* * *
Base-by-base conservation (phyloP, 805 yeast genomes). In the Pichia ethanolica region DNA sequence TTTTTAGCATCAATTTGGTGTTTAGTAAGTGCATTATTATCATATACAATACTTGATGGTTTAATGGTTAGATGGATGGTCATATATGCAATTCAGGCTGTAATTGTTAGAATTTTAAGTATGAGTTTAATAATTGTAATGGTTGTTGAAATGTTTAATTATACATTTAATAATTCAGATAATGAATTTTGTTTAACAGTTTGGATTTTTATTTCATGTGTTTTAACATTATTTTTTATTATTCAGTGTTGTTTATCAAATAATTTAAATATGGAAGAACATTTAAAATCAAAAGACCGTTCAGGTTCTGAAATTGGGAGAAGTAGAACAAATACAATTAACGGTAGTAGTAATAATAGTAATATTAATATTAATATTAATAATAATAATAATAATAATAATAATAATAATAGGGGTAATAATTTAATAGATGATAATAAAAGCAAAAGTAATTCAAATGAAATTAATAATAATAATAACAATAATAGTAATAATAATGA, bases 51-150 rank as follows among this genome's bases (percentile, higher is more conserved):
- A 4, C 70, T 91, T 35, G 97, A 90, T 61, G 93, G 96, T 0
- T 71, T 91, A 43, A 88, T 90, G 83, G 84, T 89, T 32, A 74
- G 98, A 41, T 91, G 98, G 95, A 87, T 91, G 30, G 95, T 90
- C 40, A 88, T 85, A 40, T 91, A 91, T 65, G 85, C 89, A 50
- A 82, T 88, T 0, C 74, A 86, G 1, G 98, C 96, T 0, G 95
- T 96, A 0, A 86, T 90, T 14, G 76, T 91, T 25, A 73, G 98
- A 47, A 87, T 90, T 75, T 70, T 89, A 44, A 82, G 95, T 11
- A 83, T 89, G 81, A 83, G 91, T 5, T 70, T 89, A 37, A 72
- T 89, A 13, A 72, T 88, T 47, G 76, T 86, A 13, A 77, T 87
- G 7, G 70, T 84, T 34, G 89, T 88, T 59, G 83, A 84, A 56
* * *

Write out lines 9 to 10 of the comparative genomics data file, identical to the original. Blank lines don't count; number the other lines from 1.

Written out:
- A 83, T 89, G 81, A 83, G 91, T 5, T 70, T 89, A 37, A 72
- T 89, A 13, A 72, T 88, T 47, G 76, T 86, A 13, A 77, T 87